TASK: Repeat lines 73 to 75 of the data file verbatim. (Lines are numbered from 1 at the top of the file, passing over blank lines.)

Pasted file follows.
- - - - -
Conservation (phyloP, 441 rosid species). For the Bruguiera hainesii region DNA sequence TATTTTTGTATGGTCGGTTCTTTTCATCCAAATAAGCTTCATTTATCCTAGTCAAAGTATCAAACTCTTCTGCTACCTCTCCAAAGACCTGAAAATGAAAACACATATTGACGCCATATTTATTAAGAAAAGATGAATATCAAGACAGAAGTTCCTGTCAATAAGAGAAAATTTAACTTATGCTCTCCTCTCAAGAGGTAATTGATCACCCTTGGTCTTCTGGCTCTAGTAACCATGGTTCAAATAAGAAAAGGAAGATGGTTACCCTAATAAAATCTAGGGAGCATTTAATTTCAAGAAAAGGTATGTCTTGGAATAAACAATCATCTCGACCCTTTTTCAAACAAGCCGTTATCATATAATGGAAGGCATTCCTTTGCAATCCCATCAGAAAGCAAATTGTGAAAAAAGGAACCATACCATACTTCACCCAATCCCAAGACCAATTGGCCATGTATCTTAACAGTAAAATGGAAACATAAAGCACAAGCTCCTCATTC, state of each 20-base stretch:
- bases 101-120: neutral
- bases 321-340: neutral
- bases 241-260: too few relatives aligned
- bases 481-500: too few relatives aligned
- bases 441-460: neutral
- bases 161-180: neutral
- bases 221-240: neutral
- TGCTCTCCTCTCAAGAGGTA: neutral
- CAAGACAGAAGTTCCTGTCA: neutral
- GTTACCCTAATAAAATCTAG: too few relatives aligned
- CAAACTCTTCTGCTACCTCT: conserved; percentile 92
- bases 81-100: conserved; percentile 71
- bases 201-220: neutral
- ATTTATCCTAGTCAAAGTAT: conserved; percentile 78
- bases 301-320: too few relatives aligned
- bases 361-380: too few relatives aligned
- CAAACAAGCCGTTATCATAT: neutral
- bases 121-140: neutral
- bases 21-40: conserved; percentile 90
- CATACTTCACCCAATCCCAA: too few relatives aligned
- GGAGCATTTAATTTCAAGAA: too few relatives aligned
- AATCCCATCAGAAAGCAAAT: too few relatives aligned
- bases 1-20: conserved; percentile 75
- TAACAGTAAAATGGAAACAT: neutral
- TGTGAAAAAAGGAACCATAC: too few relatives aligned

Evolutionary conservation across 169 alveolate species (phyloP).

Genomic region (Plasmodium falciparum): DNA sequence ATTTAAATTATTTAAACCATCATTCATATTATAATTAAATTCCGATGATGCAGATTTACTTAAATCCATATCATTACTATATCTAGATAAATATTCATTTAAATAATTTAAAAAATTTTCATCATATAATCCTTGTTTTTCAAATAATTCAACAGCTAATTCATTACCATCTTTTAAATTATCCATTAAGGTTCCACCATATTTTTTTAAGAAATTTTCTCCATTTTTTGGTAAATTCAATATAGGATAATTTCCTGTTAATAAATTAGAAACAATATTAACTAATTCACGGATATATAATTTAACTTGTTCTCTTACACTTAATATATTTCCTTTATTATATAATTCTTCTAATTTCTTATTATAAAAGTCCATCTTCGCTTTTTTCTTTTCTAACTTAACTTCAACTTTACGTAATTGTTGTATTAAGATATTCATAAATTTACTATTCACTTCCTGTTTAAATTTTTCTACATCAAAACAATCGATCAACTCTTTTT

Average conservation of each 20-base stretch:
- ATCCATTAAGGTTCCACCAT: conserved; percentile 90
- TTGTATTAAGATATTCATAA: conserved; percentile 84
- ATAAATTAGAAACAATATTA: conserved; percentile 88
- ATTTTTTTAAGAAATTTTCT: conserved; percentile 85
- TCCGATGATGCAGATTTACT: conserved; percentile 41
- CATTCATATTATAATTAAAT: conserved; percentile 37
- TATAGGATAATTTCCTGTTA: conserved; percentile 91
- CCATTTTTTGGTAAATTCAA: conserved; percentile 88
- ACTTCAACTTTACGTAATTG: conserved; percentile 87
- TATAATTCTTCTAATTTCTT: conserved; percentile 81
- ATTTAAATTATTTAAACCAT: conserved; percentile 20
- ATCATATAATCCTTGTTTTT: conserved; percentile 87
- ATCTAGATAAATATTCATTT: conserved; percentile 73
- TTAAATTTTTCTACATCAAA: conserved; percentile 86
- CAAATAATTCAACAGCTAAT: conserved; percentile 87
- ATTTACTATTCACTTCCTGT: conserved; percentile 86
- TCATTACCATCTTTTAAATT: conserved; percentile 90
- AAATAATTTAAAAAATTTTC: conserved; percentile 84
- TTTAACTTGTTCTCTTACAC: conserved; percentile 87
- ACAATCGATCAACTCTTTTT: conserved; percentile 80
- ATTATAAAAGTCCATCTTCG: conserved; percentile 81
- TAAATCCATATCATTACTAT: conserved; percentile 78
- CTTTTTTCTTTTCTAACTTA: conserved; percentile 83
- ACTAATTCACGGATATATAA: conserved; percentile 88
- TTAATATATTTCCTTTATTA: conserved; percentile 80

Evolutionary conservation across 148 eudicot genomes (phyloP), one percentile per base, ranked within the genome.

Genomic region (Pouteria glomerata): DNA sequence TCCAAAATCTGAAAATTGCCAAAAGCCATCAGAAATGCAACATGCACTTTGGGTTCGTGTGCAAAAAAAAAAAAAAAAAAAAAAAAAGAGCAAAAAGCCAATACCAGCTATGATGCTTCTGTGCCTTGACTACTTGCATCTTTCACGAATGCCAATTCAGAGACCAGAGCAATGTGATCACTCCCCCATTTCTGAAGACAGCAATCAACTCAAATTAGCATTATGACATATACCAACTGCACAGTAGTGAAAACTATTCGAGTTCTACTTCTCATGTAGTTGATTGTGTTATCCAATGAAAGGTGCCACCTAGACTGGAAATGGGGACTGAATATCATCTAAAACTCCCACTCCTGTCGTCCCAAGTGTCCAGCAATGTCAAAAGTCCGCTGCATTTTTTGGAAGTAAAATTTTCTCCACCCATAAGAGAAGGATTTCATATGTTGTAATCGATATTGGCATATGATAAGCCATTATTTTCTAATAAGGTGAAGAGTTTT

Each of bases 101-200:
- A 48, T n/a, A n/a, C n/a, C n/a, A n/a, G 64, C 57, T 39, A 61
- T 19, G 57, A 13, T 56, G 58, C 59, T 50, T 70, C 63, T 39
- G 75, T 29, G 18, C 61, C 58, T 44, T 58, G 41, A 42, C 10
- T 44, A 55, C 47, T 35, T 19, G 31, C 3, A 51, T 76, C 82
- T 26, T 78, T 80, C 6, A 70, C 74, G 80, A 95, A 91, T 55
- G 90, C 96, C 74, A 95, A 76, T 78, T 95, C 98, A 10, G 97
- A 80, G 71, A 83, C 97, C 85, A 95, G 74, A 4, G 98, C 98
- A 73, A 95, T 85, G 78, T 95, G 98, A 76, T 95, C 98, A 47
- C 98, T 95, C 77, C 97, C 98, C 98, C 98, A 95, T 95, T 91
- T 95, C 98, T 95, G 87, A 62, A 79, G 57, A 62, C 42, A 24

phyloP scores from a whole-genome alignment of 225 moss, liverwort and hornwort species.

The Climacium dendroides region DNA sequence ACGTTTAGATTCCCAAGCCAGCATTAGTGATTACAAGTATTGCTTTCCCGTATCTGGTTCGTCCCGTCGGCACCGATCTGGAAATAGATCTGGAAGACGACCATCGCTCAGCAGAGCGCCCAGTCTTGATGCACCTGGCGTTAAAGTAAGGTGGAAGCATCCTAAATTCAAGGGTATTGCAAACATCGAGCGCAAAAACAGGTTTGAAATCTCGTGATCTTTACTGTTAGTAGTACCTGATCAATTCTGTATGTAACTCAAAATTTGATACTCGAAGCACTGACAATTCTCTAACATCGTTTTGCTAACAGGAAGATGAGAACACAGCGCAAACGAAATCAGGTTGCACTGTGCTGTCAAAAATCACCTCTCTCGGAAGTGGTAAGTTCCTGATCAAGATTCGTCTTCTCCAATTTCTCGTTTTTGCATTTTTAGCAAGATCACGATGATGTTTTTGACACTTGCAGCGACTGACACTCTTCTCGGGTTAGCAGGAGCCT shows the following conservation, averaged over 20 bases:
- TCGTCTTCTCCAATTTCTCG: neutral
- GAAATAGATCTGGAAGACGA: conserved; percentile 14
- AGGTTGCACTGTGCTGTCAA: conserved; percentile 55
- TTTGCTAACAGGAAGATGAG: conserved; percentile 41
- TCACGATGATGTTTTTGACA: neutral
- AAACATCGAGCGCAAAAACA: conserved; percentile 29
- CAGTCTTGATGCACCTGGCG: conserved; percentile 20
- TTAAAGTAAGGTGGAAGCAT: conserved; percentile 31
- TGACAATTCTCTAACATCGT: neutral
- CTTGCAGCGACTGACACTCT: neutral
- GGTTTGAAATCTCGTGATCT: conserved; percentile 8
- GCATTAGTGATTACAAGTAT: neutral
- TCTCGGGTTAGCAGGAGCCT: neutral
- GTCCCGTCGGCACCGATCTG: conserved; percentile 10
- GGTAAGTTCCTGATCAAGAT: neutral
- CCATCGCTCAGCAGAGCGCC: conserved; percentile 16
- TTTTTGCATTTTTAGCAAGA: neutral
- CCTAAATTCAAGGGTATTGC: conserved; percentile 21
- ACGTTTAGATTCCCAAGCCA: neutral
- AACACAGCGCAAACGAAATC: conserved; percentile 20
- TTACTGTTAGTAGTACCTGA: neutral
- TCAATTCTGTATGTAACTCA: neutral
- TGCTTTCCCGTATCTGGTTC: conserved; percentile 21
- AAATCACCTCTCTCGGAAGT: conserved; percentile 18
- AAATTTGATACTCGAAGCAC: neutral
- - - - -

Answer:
- TTTGCTAACAGGAAGATGAG: conserved; percentile 41
- TCACGATGATGTTTTTGACA: neutral
- AAACATCGAGCGCAAAAACA: conserved; percentile 29